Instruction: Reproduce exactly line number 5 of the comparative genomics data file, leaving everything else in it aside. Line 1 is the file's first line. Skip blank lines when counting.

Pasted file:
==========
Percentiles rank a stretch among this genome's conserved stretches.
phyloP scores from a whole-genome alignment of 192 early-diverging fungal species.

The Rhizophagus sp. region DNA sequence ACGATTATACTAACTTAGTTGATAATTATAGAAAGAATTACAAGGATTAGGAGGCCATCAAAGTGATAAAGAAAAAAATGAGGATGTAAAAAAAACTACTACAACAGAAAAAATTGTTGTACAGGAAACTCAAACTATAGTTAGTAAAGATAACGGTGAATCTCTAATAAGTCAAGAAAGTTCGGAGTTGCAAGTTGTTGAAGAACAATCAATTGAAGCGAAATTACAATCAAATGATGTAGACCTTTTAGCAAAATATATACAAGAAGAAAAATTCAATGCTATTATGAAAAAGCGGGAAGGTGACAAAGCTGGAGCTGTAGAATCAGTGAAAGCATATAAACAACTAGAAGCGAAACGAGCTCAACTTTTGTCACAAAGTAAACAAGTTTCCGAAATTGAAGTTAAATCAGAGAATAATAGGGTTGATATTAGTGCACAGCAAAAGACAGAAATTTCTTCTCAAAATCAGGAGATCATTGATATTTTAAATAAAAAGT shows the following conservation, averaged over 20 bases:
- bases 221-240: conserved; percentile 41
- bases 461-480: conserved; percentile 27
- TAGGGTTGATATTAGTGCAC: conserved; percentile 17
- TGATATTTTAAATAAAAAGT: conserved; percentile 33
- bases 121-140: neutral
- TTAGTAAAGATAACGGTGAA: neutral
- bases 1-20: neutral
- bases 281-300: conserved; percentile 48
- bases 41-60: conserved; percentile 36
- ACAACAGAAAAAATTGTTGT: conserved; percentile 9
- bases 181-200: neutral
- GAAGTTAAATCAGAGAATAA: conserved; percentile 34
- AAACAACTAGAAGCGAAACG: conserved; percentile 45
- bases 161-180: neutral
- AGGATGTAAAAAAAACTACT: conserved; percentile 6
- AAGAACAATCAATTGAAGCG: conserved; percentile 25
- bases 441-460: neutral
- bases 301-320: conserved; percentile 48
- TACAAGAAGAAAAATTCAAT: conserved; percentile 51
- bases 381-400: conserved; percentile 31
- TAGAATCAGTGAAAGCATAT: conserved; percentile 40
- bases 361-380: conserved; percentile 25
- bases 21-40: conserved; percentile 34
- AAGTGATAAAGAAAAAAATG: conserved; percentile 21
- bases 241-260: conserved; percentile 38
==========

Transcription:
- bases 461-480: conserved; percentile 27